Saturday, October 15, 2016

Running for Office (FAMILY magazine reviews)

          As we approach this historic Election Day, consider this small collection of excellent books to share with your child(ren). Throughout the history of the United States, people have fought for freedom and the right to vote. Let’s inform our children, and ourselves as we help to increase understanding. As citizens of our great country, we are the decision-makers; we choose our leaders.
          These books present a complex subject with sometimes-comic good humor. They can help us reflect on our country’s past with light-hearted cheerfulness as we move into the future with energy and good will. 

Grace for President by Kelly DiPucchio
Illustrated by LeUyen Pham           
          “Grace Campbell could not believe her eyes” when she learns the U. S. has never had a female president. Other students laugh when she decides she wants to be the first. Grace begins her candidacy in the school’s mock election against a popular opponent, Thomas Cobb. 
          Each student in the two participating classes (except Grace and Thomas) draws from a hat. They choose one state name - with its accompanying electoral votes. The two office seekers come up with campaign slogans, make promises, posters and buttons, and meet with their “constituents.” 
          Author DiPucchio gives readers a timely story. It features independent thinkers, and is matched perfectly with artist Pham’s bright illustrations. The paintings reflect a multi-ethnic US culture.
The scoreboard in the gym keeps track of the totals during the Election Day assembly. Each student, representing a state, casts his or her electoral vote.  Very nearly tied -- Thomas with 268, Grace with 267 votes -- the final state, Wyoming (the equality state and historically, the first state to give women the vote) decides the winner. 
Elements of making history and “calculating” the odds are important features in this lighthearted picture book. Both students show the confidence and hard work required by running for office. An author’s note at the end gives additional background material explaining the Electoral College. 

Hyperion, $16.99 
Interest Level: Grades 1-3.

Vote! by Eileen Christelow
           For this important election year, Christelow’s bright pen and ink acrylic cartoons bump each other for attention in this instructive picture book. The storyline follows a mayoral contest. Meanwhile, balloon comments from the characters in the illustrations supply additional explanations. Together these sharpen readers’ grasp of the details involved in the race. Voter registration, voter rights, campaigning, political parties, and pollsters are all part of one local race for mayor. Debates on the issues, volunteering, ballots, polling booths and even recounts add information.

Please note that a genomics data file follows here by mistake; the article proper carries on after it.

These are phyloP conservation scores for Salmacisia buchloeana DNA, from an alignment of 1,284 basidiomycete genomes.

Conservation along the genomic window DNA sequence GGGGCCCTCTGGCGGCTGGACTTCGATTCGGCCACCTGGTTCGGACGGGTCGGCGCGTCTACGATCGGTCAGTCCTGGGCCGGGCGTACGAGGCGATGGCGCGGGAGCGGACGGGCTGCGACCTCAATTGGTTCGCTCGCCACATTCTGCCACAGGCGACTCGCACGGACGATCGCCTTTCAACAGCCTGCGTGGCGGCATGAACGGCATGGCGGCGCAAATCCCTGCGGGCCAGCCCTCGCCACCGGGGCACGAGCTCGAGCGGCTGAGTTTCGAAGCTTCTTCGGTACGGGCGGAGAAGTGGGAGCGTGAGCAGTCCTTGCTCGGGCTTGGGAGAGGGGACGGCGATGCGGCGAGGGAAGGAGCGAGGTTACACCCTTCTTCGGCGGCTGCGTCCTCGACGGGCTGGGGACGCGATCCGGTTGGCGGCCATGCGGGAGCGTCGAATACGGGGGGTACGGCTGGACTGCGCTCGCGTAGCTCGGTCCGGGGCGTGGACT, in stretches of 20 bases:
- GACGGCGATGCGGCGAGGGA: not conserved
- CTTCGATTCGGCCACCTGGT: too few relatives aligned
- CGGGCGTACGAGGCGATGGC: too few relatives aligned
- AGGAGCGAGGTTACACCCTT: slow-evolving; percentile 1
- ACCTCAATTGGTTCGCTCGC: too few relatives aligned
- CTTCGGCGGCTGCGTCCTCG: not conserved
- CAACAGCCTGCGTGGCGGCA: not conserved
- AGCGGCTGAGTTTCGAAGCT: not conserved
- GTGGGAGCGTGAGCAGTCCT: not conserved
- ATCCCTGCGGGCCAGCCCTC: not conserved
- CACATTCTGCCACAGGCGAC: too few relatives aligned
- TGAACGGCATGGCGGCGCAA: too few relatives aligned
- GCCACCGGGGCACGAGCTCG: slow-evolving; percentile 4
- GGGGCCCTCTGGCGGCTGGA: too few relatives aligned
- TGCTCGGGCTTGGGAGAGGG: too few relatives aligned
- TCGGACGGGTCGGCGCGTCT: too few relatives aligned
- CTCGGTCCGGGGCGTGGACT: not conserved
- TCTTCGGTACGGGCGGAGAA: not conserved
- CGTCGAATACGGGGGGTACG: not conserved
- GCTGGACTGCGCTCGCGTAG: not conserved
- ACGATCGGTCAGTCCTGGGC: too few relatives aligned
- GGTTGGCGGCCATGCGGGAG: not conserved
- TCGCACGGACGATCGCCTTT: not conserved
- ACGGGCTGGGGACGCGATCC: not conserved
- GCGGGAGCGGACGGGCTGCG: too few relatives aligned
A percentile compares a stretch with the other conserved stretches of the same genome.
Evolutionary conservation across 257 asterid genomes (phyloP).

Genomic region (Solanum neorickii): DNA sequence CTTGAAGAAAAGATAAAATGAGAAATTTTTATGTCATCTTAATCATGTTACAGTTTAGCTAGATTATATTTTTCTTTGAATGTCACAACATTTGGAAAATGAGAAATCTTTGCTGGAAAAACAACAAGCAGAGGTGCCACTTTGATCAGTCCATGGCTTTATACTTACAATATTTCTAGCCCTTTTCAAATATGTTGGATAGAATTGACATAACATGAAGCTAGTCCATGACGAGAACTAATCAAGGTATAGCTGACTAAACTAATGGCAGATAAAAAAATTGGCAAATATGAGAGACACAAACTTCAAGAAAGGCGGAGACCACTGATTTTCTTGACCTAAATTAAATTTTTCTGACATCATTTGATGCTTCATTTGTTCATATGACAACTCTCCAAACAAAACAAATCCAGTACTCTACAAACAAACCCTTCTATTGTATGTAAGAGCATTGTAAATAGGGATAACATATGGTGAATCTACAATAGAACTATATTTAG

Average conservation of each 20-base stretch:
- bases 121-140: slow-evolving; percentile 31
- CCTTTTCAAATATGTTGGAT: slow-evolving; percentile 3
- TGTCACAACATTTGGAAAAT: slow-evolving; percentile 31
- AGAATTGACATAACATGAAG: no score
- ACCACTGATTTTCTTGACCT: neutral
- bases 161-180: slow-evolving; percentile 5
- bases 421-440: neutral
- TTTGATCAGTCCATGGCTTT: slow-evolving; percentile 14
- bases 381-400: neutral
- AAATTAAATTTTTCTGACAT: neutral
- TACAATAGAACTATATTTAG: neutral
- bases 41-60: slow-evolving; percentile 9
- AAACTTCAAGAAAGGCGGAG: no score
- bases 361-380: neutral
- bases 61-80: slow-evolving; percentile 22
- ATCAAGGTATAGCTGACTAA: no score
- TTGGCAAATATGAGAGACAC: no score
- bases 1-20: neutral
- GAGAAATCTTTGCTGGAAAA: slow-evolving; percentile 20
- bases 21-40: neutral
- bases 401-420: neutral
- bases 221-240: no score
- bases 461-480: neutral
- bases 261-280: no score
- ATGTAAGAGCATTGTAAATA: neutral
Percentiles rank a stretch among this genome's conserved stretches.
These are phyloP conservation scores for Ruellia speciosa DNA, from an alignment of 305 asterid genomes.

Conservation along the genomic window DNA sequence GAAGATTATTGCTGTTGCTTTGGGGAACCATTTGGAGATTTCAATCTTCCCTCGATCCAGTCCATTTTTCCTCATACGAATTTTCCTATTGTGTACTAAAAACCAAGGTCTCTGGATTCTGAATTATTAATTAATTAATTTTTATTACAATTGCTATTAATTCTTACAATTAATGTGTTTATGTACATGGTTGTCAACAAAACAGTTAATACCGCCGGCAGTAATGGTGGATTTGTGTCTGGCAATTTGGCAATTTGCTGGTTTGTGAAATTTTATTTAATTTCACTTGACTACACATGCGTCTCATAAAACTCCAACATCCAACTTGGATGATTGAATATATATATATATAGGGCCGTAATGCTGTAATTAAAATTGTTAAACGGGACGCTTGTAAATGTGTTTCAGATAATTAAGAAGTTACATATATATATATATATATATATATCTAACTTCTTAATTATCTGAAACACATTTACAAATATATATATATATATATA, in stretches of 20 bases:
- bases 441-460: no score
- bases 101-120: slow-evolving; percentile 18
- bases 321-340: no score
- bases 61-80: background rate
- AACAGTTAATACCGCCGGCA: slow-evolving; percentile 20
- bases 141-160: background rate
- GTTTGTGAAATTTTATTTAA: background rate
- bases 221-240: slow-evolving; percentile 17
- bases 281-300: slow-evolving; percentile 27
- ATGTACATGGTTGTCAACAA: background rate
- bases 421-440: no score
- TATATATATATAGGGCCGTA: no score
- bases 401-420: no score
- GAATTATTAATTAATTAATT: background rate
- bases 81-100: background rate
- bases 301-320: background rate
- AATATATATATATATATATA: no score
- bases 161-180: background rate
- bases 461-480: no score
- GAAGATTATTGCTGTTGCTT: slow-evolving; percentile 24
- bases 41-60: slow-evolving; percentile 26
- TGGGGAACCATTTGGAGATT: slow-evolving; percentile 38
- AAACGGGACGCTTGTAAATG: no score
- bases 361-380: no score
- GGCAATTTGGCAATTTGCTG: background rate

The candidate’s neighbors, family and even the dogs join in the discussions and politicking. In this way readers are given several views into the complexities of what happens in an election. Back material includes: a short list of briefly defined terms, a condensed, yet informative Timeline of Voting Rights, a few well-chosen questions and answers to explain More About Political Parties, and a page of websites. This is an entertaining and interesting choice for school and home.

Clarion Books, $7.99 (paperback)
Interest Level: Grades 1-3.

A Woman for President by Kathleen Krull 
Illustrated by Jane Dyer
            Not only was she the first woman to run for the presidency of the United States, Victoria Woodhull was also the first woman to have a seat on the stock exchange. She was also the first to own a newspaper, and the first to speak before Congress.
She was the seventh of ten children born into a poor family. However, by the age of eight, Victoria was supporting her family as a child preacher.
            As a young woman, she became a millionaire: She offered financial advice from the spirit world to Cornelius Vanderbilt – a wealthy businessman. With this earned money and power, she was able to challenge society’s harsh limits on women.
All but erased from history, Victoria acted by announcing herself as a candidate for the presidency. She even paid her own newspaper to publicize her campaign. The Equal Rights Party nominated her during the convention she organized and funded. This was a dramatic and unheard of event. 
            Talented illustrator Dyer’s luminous watercolors supply a realistic period feel. The artwork blends smoothly with award-winning biographer Krull’s carefully researched text. This biography is a compelling personal story from U. S. history. (An author’s note and bibliography give additional information about the election, her life after, and the boundaries she crossed.) 

Walker & Company, $8.99 (paperback) $16.95 (hardcover)
Interest Level: Grades 2-3.

Additional selections:

So You Want to Be President by Judith St George
Illustrated by David Small 
Philomel $17.99
Interest Level: Grades 2-3 (A bit outdated, but still excellent.) 

Elizabeth Leads the Way: Elizabeth Cady Stanton and the Right to Vote by Tanya Lee Stone
Illustrated by Rebecca Gibbon 
Henry Holt $8.99 (paperback)$18.99 (hardcover)
Interest Level: Grades 1-3 

I Could Do That: Esther Morris Gets Women the Vote 
by Linda Arms White
Illustrations by Nancy Carpenter  
Farrar, Straus & Giroux, $17.99
Interest Level: Grades 2-3

For older readers:

The Kid Who Ran for President  (156 pp) and 
The Kid Who Became President (215 pp), both written by Dan Gutman
Scholastic, $6.99
Interest Level: Grades 4-6.

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